'Real cost of this Christmas may be lives as we face season of tough choices'


Now comes the hardest ­decision of all.

The approach of Christmas is focusing minds on whether to follow the heart or the head.

We all want to be with our loved ones at this time of the year.

Yet the increasingly stark advice from scientists is not to put your elderly relatives at risk if you want to see them next festive season.

Covid doesn’t know it’s that special time of year. Unless we stick to extraordinary measures to beat it, the virus will not let up.

It is going to be the season of tough choices.

The scientific view – from both the Government advisers and independent experts – is we should self-isolate for 10-12 days if we want to visit grandparents over the officially designated five days of Christmas.



Professor Chris Whitty has advised against hugging your elderly relatives (stock image)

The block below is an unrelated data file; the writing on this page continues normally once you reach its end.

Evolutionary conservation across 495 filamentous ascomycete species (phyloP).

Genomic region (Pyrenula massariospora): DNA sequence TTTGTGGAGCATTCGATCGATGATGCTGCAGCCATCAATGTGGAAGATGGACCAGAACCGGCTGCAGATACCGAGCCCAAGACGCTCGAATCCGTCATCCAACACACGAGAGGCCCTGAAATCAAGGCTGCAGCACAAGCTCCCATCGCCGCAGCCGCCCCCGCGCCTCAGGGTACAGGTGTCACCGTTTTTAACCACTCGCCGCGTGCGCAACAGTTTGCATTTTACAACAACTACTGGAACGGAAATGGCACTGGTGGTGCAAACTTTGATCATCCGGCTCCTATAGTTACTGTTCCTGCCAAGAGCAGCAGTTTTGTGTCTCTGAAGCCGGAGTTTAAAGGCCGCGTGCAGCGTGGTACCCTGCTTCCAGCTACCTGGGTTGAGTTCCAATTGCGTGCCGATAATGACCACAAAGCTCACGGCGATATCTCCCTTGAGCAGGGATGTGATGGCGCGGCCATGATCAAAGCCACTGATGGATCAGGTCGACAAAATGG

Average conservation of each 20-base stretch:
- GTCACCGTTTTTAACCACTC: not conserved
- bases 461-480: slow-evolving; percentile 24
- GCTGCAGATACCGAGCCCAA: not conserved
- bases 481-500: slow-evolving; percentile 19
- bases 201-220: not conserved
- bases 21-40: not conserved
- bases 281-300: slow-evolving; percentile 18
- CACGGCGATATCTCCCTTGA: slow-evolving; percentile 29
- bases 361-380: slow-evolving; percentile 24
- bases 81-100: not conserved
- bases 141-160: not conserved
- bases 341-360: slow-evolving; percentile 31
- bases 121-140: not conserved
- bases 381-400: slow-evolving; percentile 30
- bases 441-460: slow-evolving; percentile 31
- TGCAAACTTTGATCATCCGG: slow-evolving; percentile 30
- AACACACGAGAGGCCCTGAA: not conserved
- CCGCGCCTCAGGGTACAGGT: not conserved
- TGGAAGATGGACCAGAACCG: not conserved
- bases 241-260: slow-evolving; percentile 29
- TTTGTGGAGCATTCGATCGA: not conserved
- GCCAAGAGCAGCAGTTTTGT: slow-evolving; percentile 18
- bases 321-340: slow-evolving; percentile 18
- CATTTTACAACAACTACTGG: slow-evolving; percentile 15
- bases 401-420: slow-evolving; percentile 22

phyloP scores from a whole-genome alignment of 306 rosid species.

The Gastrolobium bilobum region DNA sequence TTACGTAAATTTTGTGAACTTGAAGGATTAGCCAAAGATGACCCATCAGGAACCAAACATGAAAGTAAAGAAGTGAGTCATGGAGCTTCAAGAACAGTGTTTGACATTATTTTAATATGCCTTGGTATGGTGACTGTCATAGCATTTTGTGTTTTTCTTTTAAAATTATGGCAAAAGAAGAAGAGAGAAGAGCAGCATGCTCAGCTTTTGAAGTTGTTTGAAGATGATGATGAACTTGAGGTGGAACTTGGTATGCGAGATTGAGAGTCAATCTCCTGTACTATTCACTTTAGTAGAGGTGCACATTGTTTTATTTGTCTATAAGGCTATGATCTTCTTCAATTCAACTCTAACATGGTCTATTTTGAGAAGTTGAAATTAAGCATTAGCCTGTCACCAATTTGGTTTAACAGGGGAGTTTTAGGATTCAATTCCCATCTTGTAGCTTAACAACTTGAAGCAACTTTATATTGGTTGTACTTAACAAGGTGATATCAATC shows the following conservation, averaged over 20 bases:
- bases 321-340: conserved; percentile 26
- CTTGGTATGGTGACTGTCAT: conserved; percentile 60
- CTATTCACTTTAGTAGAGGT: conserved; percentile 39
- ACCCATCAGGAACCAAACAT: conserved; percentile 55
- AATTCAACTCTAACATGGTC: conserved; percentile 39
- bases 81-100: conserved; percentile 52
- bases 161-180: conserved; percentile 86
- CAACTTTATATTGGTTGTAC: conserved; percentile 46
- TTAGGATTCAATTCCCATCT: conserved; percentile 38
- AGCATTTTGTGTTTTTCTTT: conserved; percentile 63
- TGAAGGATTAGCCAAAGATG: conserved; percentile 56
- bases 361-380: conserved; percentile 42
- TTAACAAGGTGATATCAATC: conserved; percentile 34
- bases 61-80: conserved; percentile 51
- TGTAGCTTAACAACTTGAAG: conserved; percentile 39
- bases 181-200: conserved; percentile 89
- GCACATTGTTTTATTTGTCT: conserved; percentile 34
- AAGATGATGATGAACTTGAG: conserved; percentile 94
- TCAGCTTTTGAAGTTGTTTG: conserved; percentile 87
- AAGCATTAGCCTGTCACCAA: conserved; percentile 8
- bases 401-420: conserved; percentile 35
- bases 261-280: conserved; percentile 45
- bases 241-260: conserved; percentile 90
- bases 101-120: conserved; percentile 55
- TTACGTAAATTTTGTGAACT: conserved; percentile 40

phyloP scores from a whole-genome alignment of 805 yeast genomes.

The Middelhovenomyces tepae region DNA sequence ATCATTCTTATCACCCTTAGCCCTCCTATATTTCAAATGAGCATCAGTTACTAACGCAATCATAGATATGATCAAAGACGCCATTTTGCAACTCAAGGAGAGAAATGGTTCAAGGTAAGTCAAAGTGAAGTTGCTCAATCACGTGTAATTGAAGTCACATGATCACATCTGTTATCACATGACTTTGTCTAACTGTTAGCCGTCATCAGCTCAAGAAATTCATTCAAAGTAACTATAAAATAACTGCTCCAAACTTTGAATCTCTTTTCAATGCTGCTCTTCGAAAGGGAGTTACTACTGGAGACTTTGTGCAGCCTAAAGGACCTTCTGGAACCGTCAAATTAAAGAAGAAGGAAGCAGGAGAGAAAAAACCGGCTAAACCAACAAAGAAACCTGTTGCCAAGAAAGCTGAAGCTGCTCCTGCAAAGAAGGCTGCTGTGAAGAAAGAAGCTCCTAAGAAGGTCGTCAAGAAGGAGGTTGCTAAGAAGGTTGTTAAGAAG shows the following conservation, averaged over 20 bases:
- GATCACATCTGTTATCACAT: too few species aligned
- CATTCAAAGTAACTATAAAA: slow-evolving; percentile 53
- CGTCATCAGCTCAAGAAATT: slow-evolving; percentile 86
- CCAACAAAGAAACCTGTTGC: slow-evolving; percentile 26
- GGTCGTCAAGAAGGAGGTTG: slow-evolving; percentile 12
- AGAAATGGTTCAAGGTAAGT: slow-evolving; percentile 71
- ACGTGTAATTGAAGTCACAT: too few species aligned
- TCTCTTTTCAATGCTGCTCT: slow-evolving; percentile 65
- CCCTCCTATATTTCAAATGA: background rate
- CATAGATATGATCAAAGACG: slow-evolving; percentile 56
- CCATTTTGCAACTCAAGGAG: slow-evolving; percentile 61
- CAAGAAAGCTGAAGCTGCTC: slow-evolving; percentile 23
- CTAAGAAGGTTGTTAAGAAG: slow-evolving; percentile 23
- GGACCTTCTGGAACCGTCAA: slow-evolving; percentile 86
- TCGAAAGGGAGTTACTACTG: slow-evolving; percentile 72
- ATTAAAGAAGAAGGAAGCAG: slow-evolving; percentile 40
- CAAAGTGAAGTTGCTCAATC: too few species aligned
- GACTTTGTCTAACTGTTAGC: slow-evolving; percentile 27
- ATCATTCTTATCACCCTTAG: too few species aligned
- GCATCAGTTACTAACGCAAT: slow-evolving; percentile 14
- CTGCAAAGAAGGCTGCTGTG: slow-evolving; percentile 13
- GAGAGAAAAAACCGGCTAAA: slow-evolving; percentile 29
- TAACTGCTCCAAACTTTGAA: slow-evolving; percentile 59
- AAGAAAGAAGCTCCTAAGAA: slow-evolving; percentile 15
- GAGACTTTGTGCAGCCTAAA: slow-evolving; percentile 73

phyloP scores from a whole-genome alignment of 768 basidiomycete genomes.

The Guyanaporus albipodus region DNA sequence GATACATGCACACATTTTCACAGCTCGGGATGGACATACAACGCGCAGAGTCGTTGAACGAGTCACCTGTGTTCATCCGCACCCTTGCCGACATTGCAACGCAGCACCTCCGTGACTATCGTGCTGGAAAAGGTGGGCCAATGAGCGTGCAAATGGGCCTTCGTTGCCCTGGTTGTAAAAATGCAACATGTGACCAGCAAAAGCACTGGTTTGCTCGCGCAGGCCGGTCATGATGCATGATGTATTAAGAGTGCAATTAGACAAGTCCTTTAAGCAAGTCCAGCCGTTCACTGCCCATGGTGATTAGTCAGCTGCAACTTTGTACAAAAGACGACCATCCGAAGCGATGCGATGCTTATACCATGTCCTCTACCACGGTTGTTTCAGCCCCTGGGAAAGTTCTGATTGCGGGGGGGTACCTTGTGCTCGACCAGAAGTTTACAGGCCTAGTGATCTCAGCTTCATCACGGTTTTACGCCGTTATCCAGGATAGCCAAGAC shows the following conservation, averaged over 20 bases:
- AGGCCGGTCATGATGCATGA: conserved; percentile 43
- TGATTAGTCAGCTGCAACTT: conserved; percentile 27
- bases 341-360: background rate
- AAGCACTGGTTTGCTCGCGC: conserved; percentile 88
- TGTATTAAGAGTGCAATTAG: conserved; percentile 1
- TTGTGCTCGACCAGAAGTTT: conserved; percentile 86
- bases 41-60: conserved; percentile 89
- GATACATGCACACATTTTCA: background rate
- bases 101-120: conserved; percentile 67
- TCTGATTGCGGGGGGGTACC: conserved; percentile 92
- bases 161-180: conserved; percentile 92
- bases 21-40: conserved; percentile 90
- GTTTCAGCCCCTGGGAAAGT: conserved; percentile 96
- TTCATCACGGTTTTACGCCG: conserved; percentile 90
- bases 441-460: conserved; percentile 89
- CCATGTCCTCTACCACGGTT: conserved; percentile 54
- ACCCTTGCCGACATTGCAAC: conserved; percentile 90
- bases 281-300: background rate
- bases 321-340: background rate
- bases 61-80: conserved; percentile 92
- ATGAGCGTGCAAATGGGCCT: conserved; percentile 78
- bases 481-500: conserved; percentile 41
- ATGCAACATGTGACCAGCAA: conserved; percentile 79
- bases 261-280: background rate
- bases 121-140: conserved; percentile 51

Time off work, children taken out of school, no shopping for presents, no going out.

It’s a lot to ask for possibly just one day with a loved one.

But what of the gran or grandad in a care home, or possibly sick or alone at home?

For those who have suffered the loss so much human comfort already, Christmas Day will have a more profoundly emotional significance this year.

For some, it may be their last.

The only right thing to do is what feels safest, whether it’s isolation or the higher risk of just wearing a mask.

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For Christmas, it’s a horrible, scary balance of odds, a choice nobody wants to make.

Let’s just remember, if you want them to survive to be hugged again next year, just be very careful. Because lives may depend on how we act.

A slap in the face



Rishi Sunak

Hard-pressed public service workers have been given their reward for risking their lives to help get the country through the coronavirus pandemic.

A firm slap in the face in the form of a pay freeze from super-rich Scrooge Chancellor Rishi Sunak for three million vital workers – teachers, firefighters, cares and refuse collectors.

As we show today, they were already £2,500 a year worse off due to Tory cuts since 2010.

Welcome back to austerity. For some, it has never gone away.





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